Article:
The Marine Corps will soon officially join the special operations community with a new Marine Special Operations Command to become a component of U.S. Special Operations Command, Defense Secretary Donald H. Rumsfeld has announced.
Rumsfeld announced his approval of the plan, part of a sweeping range of transformations under way to strengthen the U.S. military and its special operations forces, during a Pentagon news briefing.
The new command "will increase the number of special operations forces available for missions worldwide while expanding their capabilities in some key areas," Rumsfeld told reporters.
The new command will formalize a longstanding relationship between the Marine Corps and Special Operations Command, Marine Corps spokesman Maj. Douglas Powell told the American Forces Press Service.
It will increase Special Operations Command's ability to field highly skilled special operators in the numbers required to support of the war on terror and other missions, he said.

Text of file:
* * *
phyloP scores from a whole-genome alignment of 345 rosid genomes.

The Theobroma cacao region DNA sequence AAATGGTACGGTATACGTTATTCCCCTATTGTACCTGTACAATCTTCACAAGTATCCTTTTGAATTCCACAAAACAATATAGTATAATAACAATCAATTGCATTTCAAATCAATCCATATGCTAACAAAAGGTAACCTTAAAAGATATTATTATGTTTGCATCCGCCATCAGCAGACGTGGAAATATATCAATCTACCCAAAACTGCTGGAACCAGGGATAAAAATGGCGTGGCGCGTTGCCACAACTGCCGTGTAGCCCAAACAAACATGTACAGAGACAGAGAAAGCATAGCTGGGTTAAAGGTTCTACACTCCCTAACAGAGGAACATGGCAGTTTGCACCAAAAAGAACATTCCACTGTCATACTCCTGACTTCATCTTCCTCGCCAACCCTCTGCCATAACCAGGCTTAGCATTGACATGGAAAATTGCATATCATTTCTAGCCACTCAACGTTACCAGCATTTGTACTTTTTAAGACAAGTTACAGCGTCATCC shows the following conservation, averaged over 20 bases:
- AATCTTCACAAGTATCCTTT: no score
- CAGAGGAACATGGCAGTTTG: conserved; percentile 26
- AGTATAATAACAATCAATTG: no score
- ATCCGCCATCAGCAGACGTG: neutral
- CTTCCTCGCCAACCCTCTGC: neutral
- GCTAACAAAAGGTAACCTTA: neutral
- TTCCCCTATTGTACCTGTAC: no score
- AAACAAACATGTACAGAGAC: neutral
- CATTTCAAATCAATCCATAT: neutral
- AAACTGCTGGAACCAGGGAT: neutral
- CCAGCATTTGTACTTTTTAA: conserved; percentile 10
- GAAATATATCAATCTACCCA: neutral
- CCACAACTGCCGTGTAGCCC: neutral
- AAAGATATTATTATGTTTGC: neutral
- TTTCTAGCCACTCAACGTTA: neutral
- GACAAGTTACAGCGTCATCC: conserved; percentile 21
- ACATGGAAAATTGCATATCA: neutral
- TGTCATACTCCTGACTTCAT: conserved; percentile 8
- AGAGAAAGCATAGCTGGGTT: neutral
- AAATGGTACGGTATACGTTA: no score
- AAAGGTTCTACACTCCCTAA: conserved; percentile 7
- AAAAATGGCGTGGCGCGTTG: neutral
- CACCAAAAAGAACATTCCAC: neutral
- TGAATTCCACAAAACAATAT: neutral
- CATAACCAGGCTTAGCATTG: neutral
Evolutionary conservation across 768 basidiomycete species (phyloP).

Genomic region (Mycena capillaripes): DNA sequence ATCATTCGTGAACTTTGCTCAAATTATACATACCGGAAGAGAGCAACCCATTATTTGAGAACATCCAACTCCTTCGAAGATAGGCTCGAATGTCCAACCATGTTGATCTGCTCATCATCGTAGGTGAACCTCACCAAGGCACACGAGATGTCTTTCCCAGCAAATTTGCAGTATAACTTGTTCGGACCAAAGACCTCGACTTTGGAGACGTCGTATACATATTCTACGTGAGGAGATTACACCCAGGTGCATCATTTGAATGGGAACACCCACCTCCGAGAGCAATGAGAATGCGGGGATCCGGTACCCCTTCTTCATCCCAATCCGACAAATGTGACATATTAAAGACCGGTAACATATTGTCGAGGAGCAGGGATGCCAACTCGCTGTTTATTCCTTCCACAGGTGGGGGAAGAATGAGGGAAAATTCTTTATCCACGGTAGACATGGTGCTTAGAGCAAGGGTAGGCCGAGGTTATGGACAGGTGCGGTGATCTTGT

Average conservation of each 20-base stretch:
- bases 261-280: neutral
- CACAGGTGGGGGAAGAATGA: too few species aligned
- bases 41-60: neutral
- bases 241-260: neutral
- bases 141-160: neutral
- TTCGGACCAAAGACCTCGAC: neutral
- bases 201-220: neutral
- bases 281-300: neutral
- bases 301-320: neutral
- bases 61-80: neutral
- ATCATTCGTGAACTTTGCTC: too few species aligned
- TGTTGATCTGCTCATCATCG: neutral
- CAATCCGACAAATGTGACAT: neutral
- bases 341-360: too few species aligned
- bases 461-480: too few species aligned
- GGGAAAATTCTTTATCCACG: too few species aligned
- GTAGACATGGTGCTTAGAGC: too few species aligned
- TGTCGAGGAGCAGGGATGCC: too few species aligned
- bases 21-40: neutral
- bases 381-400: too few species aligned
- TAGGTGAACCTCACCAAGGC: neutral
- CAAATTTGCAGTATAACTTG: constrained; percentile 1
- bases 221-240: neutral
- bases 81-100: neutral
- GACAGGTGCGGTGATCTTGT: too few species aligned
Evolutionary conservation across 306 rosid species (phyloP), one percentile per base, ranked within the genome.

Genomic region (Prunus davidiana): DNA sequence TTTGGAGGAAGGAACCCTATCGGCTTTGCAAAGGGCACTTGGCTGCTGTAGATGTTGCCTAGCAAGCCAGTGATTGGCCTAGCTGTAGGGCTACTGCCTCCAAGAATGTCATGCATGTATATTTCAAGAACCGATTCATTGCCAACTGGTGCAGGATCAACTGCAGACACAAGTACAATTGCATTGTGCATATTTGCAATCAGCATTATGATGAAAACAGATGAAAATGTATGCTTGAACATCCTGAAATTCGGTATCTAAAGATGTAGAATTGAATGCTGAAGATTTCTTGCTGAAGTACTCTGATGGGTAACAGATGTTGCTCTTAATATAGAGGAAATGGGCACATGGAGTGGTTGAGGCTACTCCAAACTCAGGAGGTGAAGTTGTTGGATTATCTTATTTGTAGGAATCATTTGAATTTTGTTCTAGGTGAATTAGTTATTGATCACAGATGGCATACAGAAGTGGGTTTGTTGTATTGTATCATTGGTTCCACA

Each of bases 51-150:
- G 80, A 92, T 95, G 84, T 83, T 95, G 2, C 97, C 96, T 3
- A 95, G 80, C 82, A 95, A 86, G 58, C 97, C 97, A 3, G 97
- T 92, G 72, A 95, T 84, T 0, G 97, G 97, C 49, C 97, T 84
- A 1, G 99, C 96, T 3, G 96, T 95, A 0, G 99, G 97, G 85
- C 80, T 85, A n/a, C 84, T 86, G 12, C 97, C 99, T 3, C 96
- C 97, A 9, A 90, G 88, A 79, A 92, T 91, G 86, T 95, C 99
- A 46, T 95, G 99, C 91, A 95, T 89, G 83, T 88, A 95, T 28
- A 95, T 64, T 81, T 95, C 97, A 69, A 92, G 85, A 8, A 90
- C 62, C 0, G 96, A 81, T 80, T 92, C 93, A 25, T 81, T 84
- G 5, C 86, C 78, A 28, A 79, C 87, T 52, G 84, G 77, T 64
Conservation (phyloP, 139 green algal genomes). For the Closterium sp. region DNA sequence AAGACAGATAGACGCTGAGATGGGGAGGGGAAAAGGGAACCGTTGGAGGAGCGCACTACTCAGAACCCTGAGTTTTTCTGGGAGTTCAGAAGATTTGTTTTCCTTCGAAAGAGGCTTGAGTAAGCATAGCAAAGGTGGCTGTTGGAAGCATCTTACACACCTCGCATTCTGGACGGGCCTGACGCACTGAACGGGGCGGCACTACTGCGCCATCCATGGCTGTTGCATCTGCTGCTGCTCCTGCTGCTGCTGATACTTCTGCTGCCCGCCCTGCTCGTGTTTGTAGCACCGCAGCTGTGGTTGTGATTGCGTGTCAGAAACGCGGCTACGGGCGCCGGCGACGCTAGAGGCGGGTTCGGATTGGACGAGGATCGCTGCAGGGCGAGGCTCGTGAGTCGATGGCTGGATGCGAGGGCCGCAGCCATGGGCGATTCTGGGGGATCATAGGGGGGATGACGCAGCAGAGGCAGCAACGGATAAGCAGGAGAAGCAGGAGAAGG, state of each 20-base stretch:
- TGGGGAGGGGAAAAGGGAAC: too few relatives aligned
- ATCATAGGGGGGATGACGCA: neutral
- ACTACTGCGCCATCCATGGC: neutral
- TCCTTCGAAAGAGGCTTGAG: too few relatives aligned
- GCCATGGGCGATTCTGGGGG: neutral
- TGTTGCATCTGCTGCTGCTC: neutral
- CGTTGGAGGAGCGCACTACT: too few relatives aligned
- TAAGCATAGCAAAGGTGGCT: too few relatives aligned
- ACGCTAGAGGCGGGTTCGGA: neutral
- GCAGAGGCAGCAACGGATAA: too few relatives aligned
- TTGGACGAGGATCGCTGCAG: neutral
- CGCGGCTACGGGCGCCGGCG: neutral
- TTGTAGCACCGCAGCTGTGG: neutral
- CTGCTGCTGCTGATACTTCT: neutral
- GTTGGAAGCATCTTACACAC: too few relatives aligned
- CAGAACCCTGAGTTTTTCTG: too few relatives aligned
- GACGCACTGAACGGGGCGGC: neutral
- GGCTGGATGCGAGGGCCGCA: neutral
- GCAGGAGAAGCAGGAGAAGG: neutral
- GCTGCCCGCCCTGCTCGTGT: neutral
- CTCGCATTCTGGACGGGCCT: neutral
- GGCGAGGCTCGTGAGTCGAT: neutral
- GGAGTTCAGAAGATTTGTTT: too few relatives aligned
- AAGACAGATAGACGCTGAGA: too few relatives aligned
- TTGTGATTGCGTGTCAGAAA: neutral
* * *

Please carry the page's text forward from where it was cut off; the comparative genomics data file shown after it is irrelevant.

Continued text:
The command's members will train foreign military units and carry out other Marine Corps missions traditionally associated with special operations work: intelligence, logistics, fire-support coordination, direct action and special reconnaissance, among them, Powell said.
The 2,600-member command will have three subordinate elements: a special operations regiment, foreign military training unit and special operations support group.
A portion of the command will train and deploy with Marine expeditionary units, enhancing those units' special operations capability, officials said.
The command headquarters and nearly all its elements will be based at Camp Lejeune, N.C. One element of the Marine Special Operations Regiment will be stationed at Camp Pendleton, Calif.
The activation date for the new command has not been set, and its elements are expected to phase in their operations. Some elements, including the Foreign Military Training Unit, are expected to assume missions almost immediately, officials said.
Marine Brig. Gen. Dennis J. Hejlik will be the MARSOC's first commander, officials said. Hejlik previously served as deputy commander of the 1st Marine Expeditionary Force.